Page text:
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Manage My Pain is designed to “track, analyze and share” pain symptoms, and does this admirably, producing clean and useful reports to communicate with medical professionals, without unnecessary bells and whistles. A new functionality uses a Daily Reflection to track “Meaningful Activities”. This helps go beyond just pain reporting and logs whether or not the user is still able to engage in meaningful activities, the ultimate goal of chronic pain management often overlooked by other tracking apps [5]. The app doesn’t provide any supports for self-management or educational information related to specific pain syndromes.

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Chronic Pain Tracker

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Along with the usual tracking features, such as daily reminders and symptom customizability, this pain tracking app has 19 different “modules” that track everything from fatigue levels and sleep quality to weather patterns. This breadth attempts to address the complexity of chronic pain, though some modules are definitely not as rigorous as others. Chronic Pain Tracker also encourages the use of multiple simultaneous “Pain Diaries” to track the elements and trajectories of different types of pain, for example, tracking migraines and knee pain at the same time. The reports are very detailed and a definite strength of this app, and could be very useful in sharing information with providers. The major drawbacks relate to the busy interface and the lack of any privacy policy.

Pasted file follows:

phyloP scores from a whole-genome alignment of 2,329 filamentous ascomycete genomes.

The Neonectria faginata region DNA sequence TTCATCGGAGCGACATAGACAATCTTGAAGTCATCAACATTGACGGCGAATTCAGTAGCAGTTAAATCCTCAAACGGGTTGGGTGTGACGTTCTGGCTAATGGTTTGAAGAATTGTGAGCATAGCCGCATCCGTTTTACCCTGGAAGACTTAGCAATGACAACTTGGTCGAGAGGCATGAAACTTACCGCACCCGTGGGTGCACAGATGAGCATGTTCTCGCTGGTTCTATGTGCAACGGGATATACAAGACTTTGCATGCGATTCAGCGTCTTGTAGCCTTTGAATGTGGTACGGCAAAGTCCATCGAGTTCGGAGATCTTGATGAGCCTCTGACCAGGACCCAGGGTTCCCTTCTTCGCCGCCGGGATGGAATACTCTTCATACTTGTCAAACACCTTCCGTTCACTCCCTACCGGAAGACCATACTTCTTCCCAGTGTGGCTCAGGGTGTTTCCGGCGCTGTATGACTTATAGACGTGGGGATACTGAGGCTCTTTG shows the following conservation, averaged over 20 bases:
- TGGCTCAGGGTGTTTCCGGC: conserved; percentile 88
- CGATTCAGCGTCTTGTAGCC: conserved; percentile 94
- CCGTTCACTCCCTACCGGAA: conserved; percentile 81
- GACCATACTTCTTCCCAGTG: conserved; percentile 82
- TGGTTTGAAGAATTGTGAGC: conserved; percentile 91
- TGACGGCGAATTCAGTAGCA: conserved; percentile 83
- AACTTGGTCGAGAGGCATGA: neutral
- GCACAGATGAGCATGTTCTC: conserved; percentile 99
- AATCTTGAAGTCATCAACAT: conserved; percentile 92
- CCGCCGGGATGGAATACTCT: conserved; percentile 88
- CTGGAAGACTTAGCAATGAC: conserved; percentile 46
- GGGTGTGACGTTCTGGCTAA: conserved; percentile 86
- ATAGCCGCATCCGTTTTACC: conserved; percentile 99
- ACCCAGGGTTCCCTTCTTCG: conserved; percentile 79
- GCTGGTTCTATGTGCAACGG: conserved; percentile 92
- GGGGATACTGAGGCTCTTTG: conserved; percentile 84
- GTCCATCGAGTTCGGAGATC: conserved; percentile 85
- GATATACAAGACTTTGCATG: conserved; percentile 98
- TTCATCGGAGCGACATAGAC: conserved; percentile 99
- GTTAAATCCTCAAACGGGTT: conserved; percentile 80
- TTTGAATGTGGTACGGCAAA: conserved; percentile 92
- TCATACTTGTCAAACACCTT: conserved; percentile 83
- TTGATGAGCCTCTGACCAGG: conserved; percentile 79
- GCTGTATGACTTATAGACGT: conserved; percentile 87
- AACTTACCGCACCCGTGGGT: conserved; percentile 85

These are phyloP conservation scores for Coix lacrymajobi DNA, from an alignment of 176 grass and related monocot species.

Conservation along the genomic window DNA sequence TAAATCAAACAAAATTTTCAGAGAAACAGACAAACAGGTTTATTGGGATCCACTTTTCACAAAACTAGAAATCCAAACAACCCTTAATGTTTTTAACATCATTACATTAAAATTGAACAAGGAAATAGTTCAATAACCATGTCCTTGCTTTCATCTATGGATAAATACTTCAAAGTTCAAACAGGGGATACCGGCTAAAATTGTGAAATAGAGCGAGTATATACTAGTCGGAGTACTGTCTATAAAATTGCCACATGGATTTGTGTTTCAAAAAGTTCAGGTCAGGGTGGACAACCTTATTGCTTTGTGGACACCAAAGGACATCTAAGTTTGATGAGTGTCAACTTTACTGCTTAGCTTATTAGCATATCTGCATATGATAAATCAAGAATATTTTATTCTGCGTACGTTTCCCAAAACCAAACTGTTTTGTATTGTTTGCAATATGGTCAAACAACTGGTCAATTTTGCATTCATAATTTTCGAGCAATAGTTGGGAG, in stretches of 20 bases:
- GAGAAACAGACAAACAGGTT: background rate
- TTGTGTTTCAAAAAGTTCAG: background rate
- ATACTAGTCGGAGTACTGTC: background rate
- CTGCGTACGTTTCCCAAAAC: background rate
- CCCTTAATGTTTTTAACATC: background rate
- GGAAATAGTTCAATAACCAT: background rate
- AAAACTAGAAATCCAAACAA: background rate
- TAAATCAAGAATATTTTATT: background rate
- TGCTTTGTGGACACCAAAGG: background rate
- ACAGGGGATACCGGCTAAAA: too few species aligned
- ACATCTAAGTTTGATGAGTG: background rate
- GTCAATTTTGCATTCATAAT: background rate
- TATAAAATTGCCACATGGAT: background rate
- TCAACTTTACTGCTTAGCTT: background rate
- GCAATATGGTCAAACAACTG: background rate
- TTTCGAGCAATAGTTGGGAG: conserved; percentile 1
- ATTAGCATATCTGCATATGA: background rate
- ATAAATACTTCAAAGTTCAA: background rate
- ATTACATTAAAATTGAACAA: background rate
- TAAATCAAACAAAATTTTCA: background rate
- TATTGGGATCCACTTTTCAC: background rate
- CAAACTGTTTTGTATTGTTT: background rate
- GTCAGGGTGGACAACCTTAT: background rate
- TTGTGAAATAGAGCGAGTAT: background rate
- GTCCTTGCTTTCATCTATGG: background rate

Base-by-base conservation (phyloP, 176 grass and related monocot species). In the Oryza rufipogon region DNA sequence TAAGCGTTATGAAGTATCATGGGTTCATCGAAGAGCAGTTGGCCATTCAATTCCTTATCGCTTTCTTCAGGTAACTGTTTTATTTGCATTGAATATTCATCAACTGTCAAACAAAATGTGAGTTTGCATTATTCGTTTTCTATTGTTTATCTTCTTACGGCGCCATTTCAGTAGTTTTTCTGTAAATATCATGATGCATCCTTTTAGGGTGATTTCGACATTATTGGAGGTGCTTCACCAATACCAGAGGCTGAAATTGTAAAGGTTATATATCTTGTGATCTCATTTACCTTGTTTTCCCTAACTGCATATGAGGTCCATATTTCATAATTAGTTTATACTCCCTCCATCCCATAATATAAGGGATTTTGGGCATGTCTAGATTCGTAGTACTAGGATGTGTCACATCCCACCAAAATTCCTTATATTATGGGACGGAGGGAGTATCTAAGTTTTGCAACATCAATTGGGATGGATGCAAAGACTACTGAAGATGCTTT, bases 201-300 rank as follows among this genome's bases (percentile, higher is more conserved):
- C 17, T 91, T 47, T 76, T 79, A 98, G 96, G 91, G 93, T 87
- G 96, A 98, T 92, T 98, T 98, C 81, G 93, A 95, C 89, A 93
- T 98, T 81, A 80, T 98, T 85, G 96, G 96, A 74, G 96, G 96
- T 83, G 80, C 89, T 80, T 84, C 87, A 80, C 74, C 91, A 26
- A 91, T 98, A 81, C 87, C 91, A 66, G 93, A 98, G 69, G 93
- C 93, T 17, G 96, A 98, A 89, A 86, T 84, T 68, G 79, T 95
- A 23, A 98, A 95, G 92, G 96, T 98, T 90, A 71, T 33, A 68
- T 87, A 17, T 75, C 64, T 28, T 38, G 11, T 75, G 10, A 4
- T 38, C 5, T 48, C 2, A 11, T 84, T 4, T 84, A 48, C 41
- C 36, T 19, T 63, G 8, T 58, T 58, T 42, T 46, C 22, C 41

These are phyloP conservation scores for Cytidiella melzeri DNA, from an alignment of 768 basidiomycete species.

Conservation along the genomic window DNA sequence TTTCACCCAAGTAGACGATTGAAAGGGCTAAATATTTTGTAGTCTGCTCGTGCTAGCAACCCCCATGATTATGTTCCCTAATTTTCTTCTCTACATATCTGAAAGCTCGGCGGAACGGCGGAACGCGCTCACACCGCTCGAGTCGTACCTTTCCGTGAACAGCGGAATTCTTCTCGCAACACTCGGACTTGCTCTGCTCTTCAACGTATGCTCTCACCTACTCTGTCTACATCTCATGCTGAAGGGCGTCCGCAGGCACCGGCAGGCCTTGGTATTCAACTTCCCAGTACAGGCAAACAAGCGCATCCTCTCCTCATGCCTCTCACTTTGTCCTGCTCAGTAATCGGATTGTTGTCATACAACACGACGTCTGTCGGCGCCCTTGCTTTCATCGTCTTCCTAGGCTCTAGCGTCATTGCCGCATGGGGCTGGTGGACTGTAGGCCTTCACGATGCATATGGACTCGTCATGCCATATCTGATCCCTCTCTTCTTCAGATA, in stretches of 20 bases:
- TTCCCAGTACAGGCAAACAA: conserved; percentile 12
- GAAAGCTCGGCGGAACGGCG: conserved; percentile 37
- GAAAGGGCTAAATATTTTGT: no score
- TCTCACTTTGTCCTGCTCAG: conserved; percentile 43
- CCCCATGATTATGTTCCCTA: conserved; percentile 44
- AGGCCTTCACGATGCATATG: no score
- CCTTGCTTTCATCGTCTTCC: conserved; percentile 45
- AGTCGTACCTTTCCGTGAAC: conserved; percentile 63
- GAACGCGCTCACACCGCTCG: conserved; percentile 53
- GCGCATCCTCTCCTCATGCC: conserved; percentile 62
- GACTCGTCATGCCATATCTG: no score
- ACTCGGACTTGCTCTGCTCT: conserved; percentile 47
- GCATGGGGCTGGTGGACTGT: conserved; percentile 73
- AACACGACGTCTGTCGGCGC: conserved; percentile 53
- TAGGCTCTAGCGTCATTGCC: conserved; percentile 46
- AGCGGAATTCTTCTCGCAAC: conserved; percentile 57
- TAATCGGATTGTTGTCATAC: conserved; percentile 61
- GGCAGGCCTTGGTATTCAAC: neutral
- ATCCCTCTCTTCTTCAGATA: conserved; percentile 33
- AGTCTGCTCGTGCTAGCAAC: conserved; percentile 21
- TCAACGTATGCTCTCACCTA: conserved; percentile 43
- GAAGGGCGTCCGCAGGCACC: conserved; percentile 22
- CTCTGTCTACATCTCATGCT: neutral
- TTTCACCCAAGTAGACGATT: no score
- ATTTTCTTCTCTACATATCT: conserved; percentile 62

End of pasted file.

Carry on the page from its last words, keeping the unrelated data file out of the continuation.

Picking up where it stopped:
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My Pain Diary

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A straightforward pain tracking app with a very narrow feature set, but the features seem to generally work quite well. The app only has a few truly unique features – such as creating customized push notifications, including photos with entries, keeping certain diary entries private, and choosing to include or exclude them from reports or graphs – which are not huge differentiators. While My Pain Diary tries to make associations and correlations between symptoms and other trends, including affective state and weather patterns, it falls short by not having more advanced medication tracking options or ways to log the other treatments, life events, or stressors that often affect chronic pain. While the app isn’t intended to provide pain-specific support or knowledge, it misses key opportunities to educate and encourage self-management.

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References:

  1. Moulin et al. Pharmacological management of chronic neuropathic pain: Revised consensus statement from the Canadian Pain Society. Pain Res Manag 2015;19(6):328-335.
  2. Kahan et al. Canadian guideline for safe and effective use of opioids for chronic noncancer pain. CFP 2011;57:1257-66.
  3. Stinson et al. iCanCope with Pain: User-centred design of a web- and mobile-based self-management program for youth with chronic pain based on identified health care needs. Pain Res Manag 2014;19(5):257-265.
  4. Lalloo et al. “There’s a Pain App for That” Clin J Pain 2015;31:557-563.
  5. Rini et al. Meeting them where they are: Using the INternet to deliver behavioral medicine interventions for pain. TBM 2012;2;82-92.